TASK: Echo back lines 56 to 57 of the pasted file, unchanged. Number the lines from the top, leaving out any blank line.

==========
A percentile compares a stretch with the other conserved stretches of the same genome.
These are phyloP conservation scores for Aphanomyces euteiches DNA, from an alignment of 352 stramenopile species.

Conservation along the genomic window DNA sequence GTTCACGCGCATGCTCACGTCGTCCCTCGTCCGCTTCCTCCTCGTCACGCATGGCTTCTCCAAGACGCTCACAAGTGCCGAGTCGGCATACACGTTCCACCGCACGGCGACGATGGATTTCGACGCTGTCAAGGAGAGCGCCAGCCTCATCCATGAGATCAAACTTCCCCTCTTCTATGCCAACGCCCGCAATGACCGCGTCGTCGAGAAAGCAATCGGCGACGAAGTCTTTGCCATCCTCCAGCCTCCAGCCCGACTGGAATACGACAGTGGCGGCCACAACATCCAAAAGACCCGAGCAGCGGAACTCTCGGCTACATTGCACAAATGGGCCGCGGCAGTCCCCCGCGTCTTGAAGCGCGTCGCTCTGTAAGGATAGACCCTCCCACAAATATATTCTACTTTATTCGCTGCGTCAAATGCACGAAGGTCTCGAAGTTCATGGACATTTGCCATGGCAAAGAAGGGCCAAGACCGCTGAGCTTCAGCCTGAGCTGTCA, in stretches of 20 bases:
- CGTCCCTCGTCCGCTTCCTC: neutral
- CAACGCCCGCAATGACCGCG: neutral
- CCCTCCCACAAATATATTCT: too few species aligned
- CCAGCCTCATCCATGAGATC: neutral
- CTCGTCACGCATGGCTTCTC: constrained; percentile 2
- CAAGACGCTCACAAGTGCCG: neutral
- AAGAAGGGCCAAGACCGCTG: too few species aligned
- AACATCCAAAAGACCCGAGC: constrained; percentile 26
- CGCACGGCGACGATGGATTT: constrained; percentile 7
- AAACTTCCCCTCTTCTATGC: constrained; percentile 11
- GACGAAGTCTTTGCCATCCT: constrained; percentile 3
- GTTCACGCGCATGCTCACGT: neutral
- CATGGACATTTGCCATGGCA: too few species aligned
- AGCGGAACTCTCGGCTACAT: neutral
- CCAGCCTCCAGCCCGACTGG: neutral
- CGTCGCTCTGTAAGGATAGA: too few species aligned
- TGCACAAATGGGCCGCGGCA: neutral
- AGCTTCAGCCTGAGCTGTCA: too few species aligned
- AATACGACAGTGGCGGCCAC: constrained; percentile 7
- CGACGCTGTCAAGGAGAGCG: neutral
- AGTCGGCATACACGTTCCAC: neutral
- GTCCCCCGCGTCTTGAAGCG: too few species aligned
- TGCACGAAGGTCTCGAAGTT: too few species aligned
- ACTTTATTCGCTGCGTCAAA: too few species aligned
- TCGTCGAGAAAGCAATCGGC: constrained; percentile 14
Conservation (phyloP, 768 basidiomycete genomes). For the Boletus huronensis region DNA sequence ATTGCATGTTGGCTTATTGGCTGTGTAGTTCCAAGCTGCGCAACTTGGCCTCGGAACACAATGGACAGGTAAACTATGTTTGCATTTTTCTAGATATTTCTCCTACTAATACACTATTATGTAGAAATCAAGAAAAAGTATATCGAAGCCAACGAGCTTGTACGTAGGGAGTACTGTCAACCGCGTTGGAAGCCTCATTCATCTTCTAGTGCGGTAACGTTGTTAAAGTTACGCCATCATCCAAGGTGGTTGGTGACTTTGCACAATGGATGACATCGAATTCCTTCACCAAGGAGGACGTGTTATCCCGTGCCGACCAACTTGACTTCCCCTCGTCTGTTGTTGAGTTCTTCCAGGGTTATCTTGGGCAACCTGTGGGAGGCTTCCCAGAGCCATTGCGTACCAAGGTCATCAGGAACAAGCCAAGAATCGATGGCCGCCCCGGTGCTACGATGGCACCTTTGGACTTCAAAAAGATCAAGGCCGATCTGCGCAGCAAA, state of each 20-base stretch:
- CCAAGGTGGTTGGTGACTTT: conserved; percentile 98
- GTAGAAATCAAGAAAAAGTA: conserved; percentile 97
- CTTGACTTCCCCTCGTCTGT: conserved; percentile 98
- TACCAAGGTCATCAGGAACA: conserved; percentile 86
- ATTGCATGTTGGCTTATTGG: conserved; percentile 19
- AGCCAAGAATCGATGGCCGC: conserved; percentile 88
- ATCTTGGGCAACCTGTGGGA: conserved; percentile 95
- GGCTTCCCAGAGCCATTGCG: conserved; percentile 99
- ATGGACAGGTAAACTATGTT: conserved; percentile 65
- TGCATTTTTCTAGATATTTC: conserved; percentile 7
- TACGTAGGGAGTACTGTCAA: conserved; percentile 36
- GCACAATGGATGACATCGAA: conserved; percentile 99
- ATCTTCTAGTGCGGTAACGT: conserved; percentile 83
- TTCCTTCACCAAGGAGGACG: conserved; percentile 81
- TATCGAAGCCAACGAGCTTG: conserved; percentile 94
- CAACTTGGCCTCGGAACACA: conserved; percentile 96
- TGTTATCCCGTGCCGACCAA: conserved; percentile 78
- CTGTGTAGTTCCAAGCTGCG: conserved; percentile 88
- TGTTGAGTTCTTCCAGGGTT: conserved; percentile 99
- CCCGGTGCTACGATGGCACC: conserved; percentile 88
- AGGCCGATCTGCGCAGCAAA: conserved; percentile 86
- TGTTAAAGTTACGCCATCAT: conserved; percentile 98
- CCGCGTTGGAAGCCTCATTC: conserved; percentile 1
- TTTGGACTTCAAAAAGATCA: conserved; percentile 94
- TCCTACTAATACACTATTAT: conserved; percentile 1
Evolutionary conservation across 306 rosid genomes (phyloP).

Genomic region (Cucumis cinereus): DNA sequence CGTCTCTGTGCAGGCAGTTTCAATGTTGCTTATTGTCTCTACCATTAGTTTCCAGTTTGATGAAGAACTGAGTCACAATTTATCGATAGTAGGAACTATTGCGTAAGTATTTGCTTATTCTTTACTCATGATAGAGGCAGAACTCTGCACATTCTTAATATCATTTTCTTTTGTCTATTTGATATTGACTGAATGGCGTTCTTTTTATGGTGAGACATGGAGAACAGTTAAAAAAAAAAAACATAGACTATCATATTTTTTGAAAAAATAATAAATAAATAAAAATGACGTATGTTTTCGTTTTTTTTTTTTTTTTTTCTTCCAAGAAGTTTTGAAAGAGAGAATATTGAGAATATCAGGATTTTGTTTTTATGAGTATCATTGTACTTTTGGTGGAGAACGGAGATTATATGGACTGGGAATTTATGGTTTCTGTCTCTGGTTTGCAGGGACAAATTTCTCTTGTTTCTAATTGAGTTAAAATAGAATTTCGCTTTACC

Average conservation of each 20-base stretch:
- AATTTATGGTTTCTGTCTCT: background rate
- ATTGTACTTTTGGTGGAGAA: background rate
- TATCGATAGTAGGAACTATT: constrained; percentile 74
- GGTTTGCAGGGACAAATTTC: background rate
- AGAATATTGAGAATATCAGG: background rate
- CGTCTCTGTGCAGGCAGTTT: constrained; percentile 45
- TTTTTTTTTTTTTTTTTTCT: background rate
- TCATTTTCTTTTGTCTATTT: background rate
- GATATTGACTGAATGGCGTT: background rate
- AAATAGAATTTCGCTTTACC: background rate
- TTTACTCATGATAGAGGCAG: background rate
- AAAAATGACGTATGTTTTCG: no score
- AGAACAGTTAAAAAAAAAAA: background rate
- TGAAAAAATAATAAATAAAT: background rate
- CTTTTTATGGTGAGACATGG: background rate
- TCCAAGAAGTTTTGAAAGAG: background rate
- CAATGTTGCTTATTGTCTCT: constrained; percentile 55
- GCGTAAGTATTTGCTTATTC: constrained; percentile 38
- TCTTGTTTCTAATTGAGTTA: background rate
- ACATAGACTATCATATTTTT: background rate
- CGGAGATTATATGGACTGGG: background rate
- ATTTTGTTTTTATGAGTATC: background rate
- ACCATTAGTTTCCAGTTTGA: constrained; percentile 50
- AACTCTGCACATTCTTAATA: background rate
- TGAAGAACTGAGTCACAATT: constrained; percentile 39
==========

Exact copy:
Genomic region (Cucumis cinereus): DNA sequence CGTCTCTGTGCAGGCAGTTTCAATGTTGCTTATTGTCTCTACCATTAGTTTCCAGTTTGATGAAGAACTGAGTCACAATTTATCGATAGTAGGAACTATTGCGTAAGTATTTGCTTATTCTTTACTCATGATAGAGGCAGAACTCTGCACATTCTTAATATCATTTTCTTTTGTCTATTTGATATTGACTGAATGGCGTTCTTTTTATGGTGAGACATGGAGAACAGTTAAAAAAAAAAAACATAGACTATCATATTTTTTGAAAAAATAATAAATAAATAAAAATGACGTATGTTTTCGTTTTTTTTTTTTTTTTTTCTTCCAAGAAGTTTTGAAAGAGAGAATATTGAGAATATCAGGATTTTGTTTTTATGAGTATCATTGTACTTTTGGTGGAGAACGGAGATTATATGGACTGGGAATTTATGGTTTCTGTCTCTGGTTTGCAGGGACAAATTTCTCTTGTTTCTAATTGAGTTAAAATAGAATTTCGCTTTACC

Average conservation of each 20-base stretch: